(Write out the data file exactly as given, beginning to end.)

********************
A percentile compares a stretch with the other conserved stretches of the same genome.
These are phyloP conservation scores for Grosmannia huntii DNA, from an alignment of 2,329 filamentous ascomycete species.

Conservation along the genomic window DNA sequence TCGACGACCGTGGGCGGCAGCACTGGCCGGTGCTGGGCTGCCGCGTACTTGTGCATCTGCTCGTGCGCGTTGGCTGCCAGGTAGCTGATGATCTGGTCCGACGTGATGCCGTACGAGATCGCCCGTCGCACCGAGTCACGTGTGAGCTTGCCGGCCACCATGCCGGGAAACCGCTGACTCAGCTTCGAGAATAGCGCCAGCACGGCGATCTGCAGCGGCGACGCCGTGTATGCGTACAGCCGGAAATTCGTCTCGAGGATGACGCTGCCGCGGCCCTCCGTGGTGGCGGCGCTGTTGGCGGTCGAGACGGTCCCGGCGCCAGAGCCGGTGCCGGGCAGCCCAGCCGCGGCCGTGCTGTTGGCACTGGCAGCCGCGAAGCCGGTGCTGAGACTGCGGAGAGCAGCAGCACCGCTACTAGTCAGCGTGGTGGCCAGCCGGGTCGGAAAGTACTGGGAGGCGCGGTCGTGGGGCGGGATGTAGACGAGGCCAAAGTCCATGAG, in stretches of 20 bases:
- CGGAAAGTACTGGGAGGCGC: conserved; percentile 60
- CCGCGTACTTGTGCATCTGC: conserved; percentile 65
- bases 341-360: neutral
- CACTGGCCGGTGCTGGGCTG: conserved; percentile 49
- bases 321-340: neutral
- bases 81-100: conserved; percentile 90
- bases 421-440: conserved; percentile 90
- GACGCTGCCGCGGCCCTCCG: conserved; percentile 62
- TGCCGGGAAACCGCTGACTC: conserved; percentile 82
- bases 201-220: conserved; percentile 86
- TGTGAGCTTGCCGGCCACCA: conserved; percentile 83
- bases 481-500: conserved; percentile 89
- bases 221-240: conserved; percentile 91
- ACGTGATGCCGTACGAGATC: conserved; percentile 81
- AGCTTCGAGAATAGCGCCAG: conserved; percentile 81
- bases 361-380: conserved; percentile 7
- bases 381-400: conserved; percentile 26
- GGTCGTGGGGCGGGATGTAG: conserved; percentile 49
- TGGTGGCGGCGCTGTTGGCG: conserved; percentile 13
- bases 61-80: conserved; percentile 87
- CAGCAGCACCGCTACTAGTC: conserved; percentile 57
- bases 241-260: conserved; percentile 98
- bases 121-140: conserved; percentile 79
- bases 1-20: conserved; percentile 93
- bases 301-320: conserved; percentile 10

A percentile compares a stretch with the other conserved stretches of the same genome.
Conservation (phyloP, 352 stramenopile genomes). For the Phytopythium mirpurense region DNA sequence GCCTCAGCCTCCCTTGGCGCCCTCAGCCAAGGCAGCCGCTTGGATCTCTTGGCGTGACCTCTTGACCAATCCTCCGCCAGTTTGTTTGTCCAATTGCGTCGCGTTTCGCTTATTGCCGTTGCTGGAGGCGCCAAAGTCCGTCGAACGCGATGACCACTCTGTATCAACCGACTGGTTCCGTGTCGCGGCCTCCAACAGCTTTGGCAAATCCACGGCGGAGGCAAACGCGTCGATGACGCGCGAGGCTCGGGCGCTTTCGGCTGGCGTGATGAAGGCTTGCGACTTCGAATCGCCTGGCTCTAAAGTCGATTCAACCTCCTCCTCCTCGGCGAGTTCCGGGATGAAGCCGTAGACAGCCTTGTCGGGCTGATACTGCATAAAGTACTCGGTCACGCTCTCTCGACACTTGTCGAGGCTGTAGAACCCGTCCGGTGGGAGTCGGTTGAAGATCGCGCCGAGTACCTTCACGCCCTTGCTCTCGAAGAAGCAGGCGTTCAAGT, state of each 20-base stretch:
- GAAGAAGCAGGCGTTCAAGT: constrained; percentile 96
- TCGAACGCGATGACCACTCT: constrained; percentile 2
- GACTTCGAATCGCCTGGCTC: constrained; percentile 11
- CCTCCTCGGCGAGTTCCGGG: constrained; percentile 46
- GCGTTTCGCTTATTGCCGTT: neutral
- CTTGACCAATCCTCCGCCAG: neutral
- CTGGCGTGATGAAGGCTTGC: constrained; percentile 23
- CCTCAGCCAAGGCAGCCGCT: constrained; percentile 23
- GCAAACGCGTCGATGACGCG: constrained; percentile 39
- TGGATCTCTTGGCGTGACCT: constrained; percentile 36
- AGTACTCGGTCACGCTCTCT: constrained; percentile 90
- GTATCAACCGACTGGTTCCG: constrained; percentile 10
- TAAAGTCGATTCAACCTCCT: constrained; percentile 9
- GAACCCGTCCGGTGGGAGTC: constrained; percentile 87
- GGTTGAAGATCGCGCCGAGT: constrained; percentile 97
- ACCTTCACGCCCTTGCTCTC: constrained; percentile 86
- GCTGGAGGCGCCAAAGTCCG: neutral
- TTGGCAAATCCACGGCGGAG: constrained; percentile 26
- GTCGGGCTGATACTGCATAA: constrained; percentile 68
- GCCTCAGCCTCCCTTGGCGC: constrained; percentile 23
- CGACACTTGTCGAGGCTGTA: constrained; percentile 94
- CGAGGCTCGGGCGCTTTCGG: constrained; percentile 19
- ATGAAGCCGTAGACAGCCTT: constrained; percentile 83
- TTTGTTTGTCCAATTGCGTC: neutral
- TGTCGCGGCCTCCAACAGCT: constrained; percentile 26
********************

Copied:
A percentile compares a stretch with the other conserved stretches of the same genome.
These are phyloP conservation scores for Grosmannia huntii DNA, from an alignment of 2,329 filamentous ascomycete species.

Conservation along the genomic window DNA sequence TCGACGACCGTGGGCGGCAGCACTGGCCGGTGCTGGGCTGCCGCGTACTTGTGCATCTGCTCGTGCGCGTTGGCTGCCAGGTAGCTGATGATCTGGTCCGACGTGATGCCGTACGAGATCGCCCGTCGCACCGAGTCACGTGTGAGCTTGCCGGCCACCATGCCGGGAAACCGCTGACTCAGCTTCGAGAATAGCGCCAGCACGGCGATCTGCAGCGGCGACGCCGTGTATGCGTACAGCCGGAAATTCGTCTCGAGGATGACGCTGCCGCGGCCCTCCGTGGTGGCGGCGCTGTTGGCGGTCGAGACGGTCCCGGCGCCAGAGCCGGTGCCGGGCAGCCCAGCCGCGGCCGTGCTGTTGGCACTGGCAGCCGCGAAGCCGGTGCTGAGACTGCGGAGAGCAGCAGCACCGCTACTAGTCAGCGTGGTGGCCAGCCGGGTCGGAAAGTACTGGGAGGCGCGGTCGTGGGGCGGGATGTAGACGAGGCCAAAGTCCATGAG, in stretches of 20 bases:
- CGGAAAGTACTGGGAGGCGC: conserved; percentile 60
- CCGCGTACTTGTGCATCTGC: conserved; percentile 65
- bases 341-360: neutral
- CACTGGCCGGTGCTGGGCTG: conserved; percentile 49
- bases 321-340: neutral
- bases 81-100: conserved; percentile 90
- bases 421-440: conserved; percentile 90
- GACGCTGCCGCGGCCCTCCG: conserved; percentile 62
- TGCCGGGAAACCGCTGACTC: conserved; percentile 82
- bases 201-220: conserved; percentile 86
- TGTGAGCTTGCCGGCCACCA: conserved; percentile 83
- bases 481-500: conserved; percentile 89
- bases 221-240: conserved; percentile 91
- ACGTGATGCCGTACGAGATC: conserved; percentile 81
- AGCTTCGAGAATAGCGCCAG: conserved; percentile 81
- bases 361-380: conserved; percentile 7
- bases 381-400: conserved; percentile 26
- GGTCGTGGGGCGGGATGTAG: conserved; percentile 49
- TGGTGGCGGCGCTGTTGGCG: conserved; percentile 13
- bases 61-80: conserved; percentile 87
- CAGCAGCACCGCTACTAGTC: conserved; percentile 57
- bases 241-260: conserved; percentile 98
- bases 121-140: conserved; percentile 79
- bases 1-20: conserved; percentile 93
- bases 301-320: conserved; percentile 10

A percentile compares a stretch with the other conserved stretches of the same genome.
Conservation (phyloP, 352 stramenopile genomes). For the Phytopythium mirpurense region DNA sequence GCCTCAGCCTCCCTTGGCGCCCTCAGCCAAGGCAGCCGCTTGGATCTCTTGGCGTGACCTCTTGACCAATCCTCCGCCAGTTTGTTTGTCCAATTGCGTCGCGTTTCGCTTATTGCCGTTGCTGGAGGCGCCAAAGTCCGTCGAACGCGATGACCACTCTGTATCAACCGACTGGTTCCGTGTCGCGGCCTCCAACAGCTTTGGCAAATCCACGGCGGAGGCAAACGCGTCGATGACGCGCGAGGCTCGGGCGCTTTCGGCTGGCGTGATGAAGGCTTGCGACTTCGAATCGCCTGGCTCTAAAGTCGATTCAACCTCCTCCTCCTCGGCGAGTTCCGGGATGAAGCCGTAGACAGCCTTGTCGGGCTGATACTGCATAAAGTACTCGGTCACGCTCTCTCGACACTTGTCGAGGCTGTAGAACCCGTCCGGTGGGAGTCGGTTGAAGATCGCGCCGAGTACCTTCACGCCCTTGCTCTCGAAGAAGCAGGCGTTCAAGT, state of each 20-base stretch:
- GAAGAAGCAGGCGTTCAAGT: constrained; percentile 96
- TCGAACGCGATGACCACTCT: constrained; percentile 2
- GACTTCGAATCGCCTGGCTC: constrained; percentile 11
- CCTCCTCGGCGAGTTCCGGG: constrained; percentile 46
- GCGTTTCGCTTATTGCCGTT: neutral
- CTTGACCAATCCTCCGCCAG: neutral
- CTGGCGTGATGAAGGCTTGC: constrained; percentile 23
- CCTCAGCCAAGGCAGCCGCT: constrained; percentile 23
- GCAAACGCGTCGATGACGCG: constrained; percentile 39
- TGGATCTCTTGGCGTGACCT: constrained; percentile 36
- AGTACTCGGTCACGCTCTCT: constrained; percentile 90
- GTATCAACCGACTGGTTCCG: constrained; percentile 10
- TAAAGTCGATTCAACCTCCT: constrained; percentile 9
- GAACCCGTCCGGTGGGAGTC: constrained; percentile 87
- GGTTGAAGATCGCGCCGAGT: constrained; percentile 97
- ACCTTCACGCCCTTGCTCTC: constrained; percentile 86
- GCTGGAGGCGCCAAAGTCCG: neutral
- TTGGCAAATCCACGGCGGAG: constrained; percentile 26
- GTCGGGCTGATACTGCATAA: constrained; percentile 68
- GCCTCAGCCTCCCTTGGCGC: constrained; percentile 23
- CGACACTTGTCGAGGCTGTA: constrained; percentile 94
- CGAGGCTCGGGCGCTTTCGG: constrained; percentile 19
- ATGAAGCCGTAGACAGCCTT: constrained; percentile 83
- TTTGTTTGTCCAATTGCGTC: neutral
- TGTCGCGGCCTCCAACAGCT: constrained; percentile 26